What is the Tablighi Jamaat?

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The Times has ‘revealed’ recently that the leader of the airline bomb plot, Abdullah Ahmed Ali, worshipped at the Queen’s Road mosque in Walthamstow. This, the reporter says, is a mosque controlled by the Tablighi Jamaat. Given that most mosques in the east end of London, according to sources, are Tablighi Jamaat, that’s not surprising.

Sean O’Neill, the Times Crime and Security Editor, writes that he visited the Queen’s Road mosque in 1989, when it was controlled by the then leader of extremist group al-Muhajiroun, the subsequently banned so-called Tottenham Ayatollah, Omar Bakhri Mohammed. He writes:

“The mosque is currently under the control of Tablighi Jamaat, an ultra-orthodox Islamic sect which preaches that Muslims should replicate the life of Muhammad and tells them it is their duty to travel the world converting non-believers to the one true faith.”

He’s right in that the Tablighi Jamaat copy Muhammad in all his customs, even it is reported, eschewing beds for sleeping and toothbrushes for cleaning teeth; they use a twig. But he is wrong about their interest in non-believers, indicating the serious religion ‘blind spot’ that bedevils coverage of world affairs now.

If it were the duty of the Tablighi Jamaat to convert non-believers, there might be a freer debate than there is. The cut and thrust of open engagement might encourage a truer encounter between neighbours. As it is, the Tablighi Jamaat is a revivalist group – interested only in other Muslims and therefore particularly inward-looking – which accounts for their danger to gullible young men.

The Tablighi Jamaat is the most successful of the many such groups to form after the Mutiny (known to India, where it comes from, as the Uprising) in the mid-19th century. Eighty million-strong today, the group shuns the harsh outside world, and creates an atmosphere of spirituality, solidarity and purpose among themselves that proves extremely compelling. Deobandi-inspired, adherents are interested only in reviving the faith of weaker Muslims, and thus helping to ensure either a passport to paradise, or the rule of Islam on earth, whichever comes soonest.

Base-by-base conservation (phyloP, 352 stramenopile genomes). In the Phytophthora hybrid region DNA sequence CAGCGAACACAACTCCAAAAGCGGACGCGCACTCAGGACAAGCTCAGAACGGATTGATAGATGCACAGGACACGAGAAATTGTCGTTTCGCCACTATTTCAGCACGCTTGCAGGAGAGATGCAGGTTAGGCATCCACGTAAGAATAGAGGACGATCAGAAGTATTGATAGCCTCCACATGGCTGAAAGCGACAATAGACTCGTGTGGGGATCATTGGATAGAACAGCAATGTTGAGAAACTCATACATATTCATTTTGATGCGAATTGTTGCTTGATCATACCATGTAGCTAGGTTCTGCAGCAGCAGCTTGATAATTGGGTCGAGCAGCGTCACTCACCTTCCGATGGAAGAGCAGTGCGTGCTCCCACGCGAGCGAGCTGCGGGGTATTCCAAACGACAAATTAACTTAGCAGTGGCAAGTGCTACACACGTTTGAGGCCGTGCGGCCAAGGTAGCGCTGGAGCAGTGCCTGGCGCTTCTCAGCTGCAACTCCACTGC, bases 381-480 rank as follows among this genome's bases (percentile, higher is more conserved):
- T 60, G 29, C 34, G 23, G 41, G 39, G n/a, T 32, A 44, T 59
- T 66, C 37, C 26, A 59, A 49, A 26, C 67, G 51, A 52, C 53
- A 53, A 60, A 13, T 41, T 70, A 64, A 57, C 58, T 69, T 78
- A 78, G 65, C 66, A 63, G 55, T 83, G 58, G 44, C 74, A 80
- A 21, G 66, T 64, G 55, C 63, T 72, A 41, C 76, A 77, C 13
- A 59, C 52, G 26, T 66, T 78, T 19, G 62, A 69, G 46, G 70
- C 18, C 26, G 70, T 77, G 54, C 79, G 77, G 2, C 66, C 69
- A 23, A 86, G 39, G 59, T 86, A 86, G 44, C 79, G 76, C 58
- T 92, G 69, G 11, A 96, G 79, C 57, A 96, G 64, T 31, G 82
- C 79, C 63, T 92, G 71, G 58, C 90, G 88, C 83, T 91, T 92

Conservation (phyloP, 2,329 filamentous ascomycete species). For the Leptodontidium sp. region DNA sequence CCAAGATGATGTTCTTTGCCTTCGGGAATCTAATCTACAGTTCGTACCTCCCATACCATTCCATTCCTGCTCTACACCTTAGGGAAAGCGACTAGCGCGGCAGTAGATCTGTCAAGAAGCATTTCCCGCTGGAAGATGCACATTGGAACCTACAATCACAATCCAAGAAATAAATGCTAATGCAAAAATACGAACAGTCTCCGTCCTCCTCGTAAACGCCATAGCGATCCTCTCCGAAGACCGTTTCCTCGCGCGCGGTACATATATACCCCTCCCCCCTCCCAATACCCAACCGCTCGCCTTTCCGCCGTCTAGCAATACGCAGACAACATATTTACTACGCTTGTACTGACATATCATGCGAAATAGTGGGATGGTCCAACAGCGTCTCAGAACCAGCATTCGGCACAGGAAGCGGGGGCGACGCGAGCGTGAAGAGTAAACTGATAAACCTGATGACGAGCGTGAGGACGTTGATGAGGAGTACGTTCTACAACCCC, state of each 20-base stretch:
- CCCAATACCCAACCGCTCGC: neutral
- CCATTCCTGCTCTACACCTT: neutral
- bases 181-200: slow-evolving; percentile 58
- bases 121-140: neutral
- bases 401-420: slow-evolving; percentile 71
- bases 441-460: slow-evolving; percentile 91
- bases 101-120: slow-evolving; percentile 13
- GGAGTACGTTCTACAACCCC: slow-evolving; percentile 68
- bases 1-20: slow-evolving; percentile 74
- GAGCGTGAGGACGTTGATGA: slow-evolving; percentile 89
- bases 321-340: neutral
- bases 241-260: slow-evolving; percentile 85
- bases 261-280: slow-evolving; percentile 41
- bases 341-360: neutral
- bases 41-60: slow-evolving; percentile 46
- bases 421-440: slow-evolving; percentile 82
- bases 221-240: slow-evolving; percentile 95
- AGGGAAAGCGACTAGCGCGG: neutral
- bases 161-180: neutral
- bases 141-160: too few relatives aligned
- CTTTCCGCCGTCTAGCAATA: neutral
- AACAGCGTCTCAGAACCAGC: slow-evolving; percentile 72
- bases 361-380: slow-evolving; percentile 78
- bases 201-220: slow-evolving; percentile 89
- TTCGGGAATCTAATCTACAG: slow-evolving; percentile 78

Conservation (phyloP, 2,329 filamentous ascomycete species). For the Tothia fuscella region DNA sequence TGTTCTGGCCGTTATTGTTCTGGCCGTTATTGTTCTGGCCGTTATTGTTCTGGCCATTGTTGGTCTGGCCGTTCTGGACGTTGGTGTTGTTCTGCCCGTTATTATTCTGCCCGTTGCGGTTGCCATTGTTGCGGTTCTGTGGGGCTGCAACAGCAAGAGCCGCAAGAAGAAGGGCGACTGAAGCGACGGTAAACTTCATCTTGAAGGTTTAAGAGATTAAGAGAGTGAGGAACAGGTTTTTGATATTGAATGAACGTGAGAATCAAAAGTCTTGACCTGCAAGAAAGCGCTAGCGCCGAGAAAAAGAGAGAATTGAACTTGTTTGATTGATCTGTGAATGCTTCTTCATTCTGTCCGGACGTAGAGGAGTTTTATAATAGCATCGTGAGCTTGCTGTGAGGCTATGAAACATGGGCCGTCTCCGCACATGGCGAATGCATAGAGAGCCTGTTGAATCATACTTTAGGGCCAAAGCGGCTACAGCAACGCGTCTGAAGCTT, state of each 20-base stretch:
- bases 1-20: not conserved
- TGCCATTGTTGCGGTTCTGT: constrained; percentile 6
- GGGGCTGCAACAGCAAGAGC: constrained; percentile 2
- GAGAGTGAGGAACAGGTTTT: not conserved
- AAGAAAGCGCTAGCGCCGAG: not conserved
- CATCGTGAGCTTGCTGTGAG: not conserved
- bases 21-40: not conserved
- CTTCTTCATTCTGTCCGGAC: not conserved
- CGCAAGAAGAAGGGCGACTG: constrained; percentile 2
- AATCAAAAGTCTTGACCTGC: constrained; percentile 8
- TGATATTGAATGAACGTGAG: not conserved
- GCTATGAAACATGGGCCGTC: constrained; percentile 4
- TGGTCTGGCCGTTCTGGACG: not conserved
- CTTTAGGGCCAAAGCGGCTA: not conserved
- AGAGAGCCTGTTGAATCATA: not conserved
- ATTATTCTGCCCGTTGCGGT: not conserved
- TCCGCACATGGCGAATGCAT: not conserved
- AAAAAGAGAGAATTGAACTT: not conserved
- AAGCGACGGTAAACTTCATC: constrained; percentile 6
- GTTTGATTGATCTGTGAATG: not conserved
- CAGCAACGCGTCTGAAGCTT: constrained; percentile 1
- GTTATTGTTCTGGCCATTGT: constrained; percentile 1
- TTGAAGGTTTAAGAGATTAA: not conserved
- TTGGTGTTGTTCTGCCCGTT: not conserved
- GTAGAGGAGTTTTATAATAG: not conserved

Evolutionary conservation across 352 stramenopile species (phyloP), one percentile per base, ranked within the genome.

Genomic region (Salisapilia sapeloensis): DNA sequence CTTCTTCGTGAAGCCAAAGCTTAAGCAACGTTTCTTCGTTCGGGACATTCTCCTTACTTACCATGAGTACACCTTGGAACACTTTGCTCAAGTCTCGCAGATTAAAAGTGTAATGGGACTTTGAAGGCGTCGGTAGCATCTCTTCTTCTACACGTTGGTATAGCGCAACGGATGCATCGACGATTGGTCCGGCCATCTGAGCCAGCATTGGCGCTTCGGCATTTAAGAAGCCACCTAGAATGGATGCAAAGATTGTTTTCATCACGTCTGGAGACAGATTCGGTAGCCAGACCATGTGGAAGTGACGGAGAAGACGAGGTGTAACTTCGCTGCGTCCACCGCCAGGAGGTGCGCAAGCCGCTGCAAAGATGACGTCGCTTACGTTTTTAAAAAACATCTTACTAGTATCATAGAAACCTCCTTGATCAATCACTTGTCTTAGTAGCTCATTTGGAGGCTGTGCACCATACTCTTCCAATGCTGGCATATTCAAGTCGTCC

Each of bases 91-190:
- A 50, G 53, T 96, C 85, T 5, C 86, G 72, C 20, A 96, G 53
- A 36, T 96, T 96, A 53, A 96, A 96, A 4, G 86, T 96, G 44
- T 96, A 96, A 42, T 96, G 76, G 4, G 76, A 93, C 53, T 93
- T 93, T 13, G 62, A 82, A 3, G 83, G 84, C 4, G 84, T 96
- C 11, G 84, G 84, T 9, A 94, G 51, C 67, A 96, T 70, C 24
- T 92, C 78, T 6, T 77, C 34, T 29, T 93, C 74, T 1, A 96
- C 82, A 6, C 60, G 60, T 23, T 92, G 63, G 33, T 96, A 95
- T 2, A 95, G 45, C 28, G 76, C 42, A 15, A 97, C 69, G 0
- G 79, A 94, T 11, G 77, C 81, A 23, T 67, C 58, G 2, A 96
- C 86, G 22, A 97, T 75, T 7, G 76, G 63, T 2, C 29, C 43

Neither is the Tablighi Jamaat ‘ultra-orthodox’ – in fact, rather the opposite. Ghayasuddin Siddiqui, founder of the Muslim Institute and godfather of the Quilliam Foundation, is against the huge 12,000-capacity mosque the sect wishes to build in Newham because, as he told me, he believes they peddle ‘fairy tales’.

Their reliance on unorthodox stories of mythical heroes, their other-worldliness and pietism, their veneration for the founder and his family, and their reutilization of certain select scriptures and practices like the chilla – a 40-day preaching tour all are obliged to undertake annually – has led one scholar to conclude that they function like a Sufi order, something that the ‘ultra-orthodox’ Wahhabis of Saudi Arabia for example completely condemn.

It is because they are not activist enough that frustrated young zealots become fodder for the shadowy Jihadi-groomers who infiltrate their ranks, say some.

Anthropologist Roger Ballard has, for many years, accused policy-makers and journalists of ‘protestantising’ Hinduism and Islam in Britain. In their avowed intent to render all religions ‘equal,’ they also render them all the same – and thereby betray their ignorance about very real and urgent differences. Christianity reaches out to others and thereby saves itself the corrupting effects of the ghetto–privatisation, stagnation and paranoia. Islam in Britain too often wants to remain aloof, uncontaminated – and unreal.

To have harboured terrorists does not necessarily mean that Tablighi Jamaat is therefore a hotbed of terrorism, but it does mean we need to take it much more seriously. We should not allow this strange parallel world to continue. Newham Council has for two years failed to enforce planning requirements on the Tablighi Jamaat mosque next to the Olympic stadium – the very mosque which organized gatherings attended by Abdullah Ahmed Ali.

Instead of patronising and protestantising the Tablighi Jamaat, Christians in particular need to acknowledge the spiritual hunger of young men yearning for meaning, identity and a heroic role in life, as indeed is happening at the Springfield Project in Birmingham, opened by the Archbishop of Canterbury.

Where secular Britain fails is where Tablighi Jamaat wins. One Muslim responding to a blog post on my website about the Tablighi Jamaat says: “TJ is the best thing that ever happened to me.” We need to understand why that should be so. And that means engaging with real Muslims as friends, and real Islam as an accountable social entity. It means getting mosques registered for civil marriages for instance, and enforcing the same planning controls as for any other building.

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